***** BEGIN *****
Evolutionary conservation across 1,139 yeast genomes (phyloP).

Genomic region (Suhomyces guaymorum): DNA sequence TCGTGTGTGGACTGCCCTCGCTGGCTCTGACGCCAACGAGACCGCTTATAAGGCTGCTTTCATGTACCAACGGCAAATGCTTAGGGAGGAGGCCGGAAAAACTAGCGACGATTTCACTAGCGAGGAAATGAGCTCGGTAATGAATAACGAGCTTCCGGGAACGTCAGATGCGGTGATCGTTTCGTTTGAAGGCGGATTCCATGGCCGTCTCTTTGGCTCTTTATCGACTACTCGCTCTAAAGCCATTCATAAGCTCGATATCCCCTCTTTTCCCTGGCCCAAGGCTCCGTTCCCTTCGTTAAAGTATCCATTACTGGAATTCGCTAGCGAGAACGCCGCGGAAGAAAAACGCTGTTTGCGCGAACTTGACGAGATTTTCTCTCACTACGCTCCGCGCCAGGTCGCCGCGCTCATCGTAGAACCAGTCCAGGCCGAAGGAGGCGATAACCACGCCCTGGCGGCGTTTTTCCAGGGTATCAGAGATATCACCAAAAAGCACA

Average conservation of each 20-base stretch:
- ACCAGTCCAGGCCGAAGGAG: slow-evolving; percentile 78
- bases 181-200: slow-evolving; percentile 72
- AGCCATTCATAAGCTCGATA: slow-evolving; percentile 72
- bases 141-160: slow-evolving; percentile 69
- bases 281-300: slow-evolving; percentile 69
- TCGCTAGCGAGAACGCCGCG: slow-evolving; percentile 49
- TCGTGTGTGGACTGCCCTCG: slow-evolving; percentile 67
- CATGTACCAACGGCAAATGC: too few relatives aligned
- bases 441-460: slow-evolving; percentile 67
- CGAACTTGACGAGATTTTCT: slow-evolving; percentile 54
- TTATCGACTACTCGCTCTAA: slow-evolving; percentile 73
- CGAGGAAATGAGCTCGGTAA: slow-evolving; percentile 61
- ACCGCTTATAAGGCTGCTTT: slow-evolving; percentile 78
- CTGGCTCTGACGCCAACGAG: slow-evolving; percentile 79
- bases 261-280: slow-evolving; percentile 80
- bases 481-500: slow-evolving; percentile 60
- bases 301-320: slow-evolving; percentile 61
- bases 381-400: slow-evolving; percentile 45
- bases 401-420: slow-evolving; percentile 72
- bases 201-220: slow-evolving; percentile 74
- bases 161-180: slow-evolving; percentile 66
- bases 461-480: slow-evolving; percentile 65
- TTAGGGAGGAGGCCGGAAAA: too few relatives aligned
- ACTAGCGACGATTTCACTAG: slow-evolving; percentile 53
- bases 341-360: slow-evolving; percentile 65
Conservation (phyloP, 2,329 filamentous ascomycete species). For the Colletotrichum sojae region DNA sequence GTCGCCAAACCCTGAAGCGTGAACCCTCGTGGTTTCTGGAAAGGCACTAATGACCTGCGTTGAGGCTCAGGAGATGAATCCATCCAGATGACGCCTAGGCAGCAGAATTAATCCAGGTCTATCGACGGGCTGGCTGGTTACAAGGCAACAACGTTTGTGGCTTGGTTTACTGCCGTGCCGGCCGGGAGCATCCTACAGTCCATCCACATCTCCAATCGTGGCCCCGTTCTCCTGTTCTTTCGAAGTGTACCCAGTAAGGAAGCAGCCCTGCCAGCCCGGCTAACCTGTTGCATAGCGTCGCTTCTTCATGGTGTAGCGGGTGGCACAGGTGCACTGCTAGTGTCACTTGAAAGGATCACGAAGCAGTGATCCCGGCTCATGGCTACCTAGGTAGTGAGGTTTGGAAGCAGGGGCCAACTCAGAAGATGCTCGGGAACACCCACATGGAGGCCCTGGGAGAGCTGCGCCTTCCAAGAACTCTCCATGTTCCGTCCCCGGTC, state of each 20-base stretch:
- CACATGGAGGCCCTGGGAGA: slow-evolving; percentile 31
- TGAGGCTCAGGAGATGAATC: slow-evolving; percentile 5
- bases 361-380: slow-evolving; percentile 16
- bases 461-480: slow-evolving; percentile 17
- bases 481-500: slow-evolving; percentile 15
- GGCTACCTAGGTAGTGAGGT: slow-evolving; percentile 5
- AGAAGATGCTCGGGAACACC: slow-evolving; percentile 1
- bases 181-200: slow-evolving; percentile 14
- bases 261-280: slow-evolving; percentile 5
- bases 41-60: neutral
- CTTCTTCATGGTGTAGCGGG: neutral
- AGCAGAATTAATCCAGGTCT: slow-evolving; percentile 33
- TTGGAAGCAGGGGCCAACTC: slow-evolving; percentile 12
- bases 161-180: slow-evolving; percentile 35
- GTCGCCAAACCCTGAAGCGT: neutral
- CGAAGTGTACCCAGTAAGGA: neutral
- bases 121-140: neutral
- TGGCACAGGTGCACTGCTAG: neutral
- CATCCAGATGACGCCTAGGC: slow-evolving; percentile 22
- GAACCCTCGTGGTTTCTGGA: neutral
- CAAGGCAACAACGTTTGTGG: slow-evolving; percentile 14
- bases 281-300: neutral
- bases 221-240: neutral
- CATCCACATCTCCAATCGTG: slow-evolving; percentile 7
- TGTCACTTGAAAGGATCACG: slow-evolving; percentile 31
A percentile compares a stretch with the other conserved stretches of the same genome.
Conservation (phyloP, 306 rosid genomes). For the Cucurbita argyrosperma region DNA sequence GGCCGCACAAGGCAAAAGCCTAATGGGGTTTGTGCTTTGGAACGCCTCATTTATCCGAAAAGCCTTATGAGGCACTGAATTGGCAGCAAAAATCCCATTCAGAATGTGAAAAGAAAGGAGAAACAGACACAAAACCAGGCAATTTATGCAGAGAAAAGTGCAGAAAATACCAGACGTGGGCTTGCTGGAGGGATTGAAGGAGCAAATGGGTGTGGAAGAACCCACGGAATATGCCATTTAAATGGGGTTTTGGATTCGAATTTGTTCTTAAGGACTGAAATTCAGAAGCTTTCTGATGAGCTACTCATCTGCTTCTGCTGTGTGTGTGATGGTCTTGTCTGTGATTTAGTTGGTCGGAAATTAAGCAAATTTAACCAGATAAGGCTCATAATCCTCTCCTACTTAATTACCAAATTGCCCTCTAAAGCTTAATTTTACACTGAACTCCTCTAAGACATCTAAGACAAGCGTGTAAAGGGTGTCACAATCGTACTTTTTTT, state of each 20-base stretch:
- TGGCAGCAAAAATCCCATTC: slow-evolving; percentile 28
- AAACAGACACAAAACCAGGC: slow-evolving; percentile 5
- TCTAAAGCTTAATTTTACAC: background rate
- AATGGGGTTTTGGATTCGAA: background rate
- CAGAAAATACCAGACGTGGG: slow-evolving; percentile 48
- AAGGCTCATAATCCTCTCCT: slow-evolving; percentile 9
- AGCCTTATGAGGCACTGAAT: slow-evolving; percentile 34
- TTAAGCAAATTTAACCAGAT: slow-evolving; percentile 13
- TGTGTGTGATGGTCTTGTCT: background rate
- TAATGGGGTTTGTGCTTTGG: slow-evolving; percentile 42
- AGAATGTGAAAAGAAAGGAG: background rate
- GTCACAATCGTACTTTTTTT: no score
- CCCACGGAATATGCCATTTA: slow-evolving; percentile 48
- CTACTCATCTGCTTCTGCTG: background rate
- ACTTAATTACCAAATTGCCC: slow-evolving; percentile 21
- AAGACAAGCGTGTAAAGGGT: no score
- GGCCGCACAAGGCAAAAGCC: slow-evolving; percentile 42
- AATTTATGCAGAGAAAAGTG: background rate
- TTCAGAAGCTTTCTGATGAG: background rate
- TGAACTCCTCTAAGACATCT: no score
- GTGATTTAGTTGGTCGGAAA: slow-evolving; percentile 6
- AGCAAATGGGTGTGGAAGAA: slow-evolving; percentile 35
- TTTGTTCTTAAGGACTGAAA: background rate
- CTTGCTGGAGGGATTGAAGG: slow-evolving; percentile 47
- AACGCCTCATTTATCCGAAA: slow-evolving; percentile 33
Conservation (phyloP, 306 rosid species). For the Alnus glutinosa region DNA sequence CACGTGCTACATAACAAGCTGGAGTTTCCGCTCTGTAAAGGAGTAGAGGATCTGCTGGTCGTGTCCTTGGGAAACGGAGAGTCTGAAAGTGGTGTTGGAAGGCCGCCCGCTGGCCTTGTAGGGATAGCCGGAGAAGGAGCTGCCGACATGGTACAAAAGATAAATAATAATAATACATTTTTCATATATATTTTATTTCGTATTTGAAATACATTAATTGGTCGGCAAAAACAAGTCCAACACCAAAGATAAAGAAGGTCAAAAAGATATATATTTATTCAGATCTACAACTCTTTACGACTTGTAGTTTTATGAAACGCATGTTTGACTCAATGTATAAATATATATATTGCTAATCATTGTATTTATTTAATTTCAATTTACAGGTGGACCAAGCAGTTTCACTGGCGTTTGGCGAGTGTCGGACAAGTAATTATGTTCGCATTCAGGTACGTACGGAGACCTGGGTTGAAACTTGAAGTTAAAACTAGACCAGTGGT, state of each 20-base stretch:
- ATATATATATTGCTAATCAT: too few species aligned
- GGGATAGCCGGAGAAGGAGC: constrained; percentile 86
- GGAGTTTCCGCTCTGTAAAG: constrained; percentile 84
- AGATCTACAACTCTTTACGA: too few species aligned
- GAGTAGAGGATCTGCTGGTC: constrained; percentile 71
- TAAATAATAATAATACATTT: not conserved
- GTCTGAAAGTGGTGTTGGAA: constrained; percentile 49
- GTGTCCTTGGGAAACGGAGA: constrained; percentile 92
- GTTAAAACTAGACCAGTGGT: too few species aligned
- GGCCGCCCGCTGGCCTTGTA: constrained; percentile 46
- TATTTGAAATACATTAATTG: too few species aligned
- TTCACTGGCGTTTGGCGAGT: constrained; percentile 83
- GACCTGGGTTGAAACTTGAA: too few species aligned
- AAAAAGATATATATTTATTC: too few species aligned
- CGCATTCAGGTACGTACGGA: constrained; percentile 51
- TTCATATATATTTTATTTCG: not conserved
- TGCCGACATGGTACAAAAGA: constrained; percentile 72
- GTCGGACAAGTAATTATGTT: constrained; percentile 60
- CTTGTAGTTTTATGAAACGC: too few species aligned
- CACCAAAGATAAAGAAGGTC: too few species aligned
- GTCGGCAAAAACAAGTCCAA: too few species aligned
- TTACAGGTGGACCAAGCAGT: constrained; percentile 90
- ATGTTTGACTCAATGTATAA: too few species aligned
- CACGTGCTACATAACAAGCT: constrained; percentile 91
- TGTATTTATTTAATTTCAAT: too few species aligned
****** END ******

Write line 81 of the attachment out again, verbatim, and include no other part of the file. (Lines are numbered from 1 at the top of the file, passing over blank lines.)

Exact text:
- AACGCCTCATTTATCCGAAA: slow-evolving; percentile 33